Based on the challenge identified in HW1, you should create a sketch of a potential solution. Your sketch should not contain any implementation of your tool. Instead, the sketch should provide a storyboard, depicting a series of screenshots describing the behavior of your tool on two or more examples. Additionally, a description and high-level overview of the tool’s design and implementation should be included.

HW4: Tool Prototype (250 points)

Based on your sketch, you will implement a small prototype of your tool, extending an existing development environment such as Eclipse, Visual Studio, WebStorm, or seeCode.run to implement your idea.

Tentative Schedule

1. Course Overview and Conducting Studies (8/26)
Assigned readings: none
HWs: HW0 due on Sept 3
2. Design Process (9/9)
Assigned readings:
3. Problem Solving (9/16)   
Assigned readings:
4. Programming as Communication (9/23)   
HWs: HW1 due
5. Debugging (9/30)   
Assigned readings:
6. Navigating Code (10/7)   
HWs: HW2 due
7. Software Visualization (10/15) (ONLINE LECTURE - NO CLASS MEETING)  
Assigned readings: None
8. Impact Analysis (10/21)   
HWs: HW3 due
9. Editing Code (10/28)   
Assigned readings:
10. Detecting Defects (11/4)
Assigned readings:
11. Code Reuse (11/11)  
Assigned readings:
12. Crowdsourcing (11/18) 
Assigned readings:
13. Program Synthesis (11/25)  
Assigned readings:
14. Learning Programming (12/2)  
HWs: HW4 due


This course will use Piazza for posting the schedule and all assignments and announcements. Additionally, we will use Piazza for a discussion board. Grades will be available through Blackboard.


As much of the course work will consist of in-class presentations, it will not be possible to submit HW assignments late. HW assignments submitted late will receive a zero. If you will be unable to attend class on the date of a HW assignment, please contact the instructor about this as early as possible.


Paper responses: 20%
Paper discussant: 20%
Project: 60%

Honor Code

GMU is an Honor Code university; please see the Office for Academic Integrity for a full description of the code and the honor committee process, and the Computer Science Department’s Honor Code Policies regarding programming assignments. The principle of academic integrity is taken very seriously and violations are treated gravely. What does academic integrity mean in this course? Essentially this: when you are responsible for a task, you will perform that task. When you rely on someone else’s work in an aspect of the performance of that task, you will give full credit in the proper, accepted form. Another aspect of academic integrity is the free play of ideas. Vigorous discussion and debate are encouraged in this course, with the firm expectation that all aspects of the class will be conducted with civility and respect for differing ideas, perspectives, and traditions. When in doubt (of any kind) please ask for guidance and clarification.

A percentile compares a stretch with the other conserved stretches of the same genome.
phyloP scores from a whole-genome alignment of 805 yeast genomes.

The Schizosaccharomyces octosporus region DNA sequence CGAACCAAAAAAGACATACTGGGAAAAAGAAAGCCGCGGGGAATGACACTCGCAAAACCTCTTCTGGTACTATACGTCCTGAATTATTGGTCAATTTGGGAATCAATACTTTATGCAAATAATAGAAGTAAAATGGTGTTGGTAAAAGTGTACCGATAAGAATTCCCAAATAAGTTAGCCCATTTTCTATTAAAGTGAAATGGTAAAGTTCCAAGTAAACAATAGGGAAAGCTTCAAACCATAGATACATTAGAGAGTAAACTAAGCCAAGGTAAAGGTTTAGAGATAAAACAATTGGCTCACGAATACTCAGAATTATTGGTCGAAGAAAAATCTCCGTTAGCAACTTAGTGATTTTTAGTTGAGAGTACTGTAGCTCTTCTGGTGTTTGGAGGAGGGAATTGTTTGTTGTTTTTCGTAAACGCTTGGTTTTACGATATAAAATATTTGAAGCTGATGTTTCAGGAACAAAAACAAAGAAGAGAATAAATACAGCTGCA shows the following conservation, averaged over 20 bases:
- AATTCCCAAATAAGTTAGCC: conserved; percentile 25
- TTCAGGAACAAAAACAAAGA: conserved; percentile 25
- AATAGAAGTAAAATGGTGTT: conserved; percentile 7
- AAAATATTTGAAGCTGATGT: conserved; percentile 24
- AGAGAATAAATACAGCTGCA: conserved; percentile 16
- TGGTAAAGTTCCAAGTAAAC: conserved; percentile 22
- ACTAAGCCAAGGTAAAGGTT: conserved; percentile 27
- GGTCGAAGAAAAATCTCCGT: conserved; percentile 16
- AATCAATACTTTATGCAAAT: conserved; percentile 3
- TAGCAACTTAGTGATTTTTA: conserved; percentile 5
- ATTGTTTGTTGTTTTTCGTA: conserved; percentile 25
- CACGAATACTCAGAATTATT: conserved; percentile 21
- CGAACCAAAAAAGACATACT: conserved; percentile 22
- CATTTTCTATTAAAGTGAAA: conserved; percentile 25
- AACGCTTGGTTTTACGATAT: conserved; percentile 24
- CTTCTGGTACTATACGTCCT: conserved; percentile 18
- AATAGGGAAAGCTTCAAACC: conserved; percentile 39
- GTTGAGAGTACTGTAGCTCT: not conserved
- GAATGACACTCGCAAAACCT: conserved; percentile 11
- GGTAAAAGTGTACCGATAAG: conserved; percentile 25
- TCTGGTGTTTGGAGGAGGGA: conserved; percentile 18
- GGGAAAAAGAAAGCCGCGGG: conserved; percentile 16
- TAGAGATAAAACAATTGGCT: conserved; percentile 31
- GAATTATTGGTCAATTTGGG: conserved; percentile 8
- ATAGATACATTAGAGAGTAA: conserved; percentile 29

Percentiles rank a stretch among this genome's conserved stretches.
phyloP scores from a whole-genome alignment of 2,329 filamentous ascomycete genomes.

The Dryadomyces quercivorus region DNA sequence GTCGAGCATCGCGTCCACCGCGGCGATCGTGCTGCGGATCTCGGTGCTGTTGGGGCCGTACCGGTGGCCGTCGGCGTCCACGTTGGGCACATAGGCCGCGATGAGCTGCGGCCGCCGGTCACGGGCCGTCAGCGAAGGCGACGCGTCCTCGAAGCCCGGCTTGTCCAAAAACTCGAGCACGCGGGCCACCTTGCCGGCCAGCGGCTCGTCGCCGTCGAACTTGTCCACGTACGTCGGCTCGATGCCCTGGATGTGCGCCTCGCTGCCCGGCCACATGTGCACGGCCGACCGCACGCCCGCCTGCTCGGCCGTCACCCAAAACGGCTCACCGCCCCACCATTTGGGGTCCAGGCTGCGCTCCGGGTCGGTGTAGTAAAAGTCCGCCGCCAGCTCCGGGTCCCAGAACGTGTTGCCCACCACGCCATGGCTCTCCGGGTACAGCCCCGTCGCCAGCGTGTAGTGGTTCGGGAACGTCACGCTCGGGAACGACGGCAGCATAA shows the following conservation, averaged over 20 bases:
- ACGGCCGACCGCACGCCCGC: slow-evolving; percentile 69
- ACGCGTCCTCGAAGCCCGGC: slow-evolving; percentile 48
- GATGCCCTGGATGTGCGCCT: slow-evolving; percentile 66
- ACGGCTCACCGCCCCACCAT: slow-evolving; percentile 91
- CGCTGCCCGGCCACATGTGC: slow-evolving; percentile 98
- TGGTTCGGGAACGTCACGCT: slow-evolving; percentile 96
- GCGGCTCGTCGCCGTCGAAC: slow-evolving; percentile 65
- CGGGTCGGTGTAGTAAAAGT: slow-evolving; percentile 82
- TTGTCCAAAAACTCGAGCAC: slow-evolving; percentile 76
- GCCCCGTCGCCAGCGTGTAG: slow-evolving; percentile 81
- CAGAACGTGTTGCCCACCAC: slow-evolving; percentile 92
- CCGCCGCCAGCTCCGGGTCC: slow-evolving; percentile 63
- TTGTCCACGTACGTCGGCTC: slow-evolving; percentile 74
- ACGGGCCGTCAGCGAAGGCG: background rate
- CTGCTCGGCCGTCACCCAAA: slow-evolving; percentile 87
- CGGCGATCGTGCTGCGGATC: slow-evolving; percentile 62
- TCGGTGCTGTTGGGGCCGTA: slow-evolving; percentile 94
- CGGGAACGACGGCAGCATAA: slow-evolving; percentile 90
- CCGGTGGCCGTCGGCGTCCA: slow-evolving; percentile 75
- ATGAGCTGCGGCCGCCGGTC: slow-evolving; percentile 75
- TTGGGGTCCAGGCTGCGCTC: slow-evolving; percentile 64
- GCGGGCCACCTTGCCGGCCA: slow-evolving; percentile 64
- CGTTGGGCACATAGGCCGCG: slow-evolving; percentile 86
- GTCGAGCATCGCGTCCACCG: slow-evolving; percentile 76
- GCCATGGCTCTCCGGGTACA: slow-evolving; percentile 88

Accommodations for Disabilities

If you have a documented learning disability or other condition that may affect academic performance you should: 1) make sure this documentation is on file with Office for Disability Services (SUB I, Rm. 4205; 993-2474; http://ods.gmu.edu) to determine the accommodations you need; and 2) talk with me to discuss your accommodation needs.


Students must use their MasonLIVE email account to receive important University information, including messages related to this class. See http://masonlive.gmu.edu for more information.

Other Useful Campus Resources

Writing Center: A114 Robinson Hall; (703) 993-1200; http://writingcenter.gmu.edu
University Libraries: Ask a Librarian
Counseling and Psychological Services (CAPS): (703) 993-2380; http://caps.gmu.edu/
University Policies: The University Catalog, is the central resource for university policies affecting student, faculty, and staff conduct in university academic affairs. Other policies are available at http://universitypolicy.gmu.edu/. All members of the university community are responsible for knowing and following established policies.
GMU Academic Calendar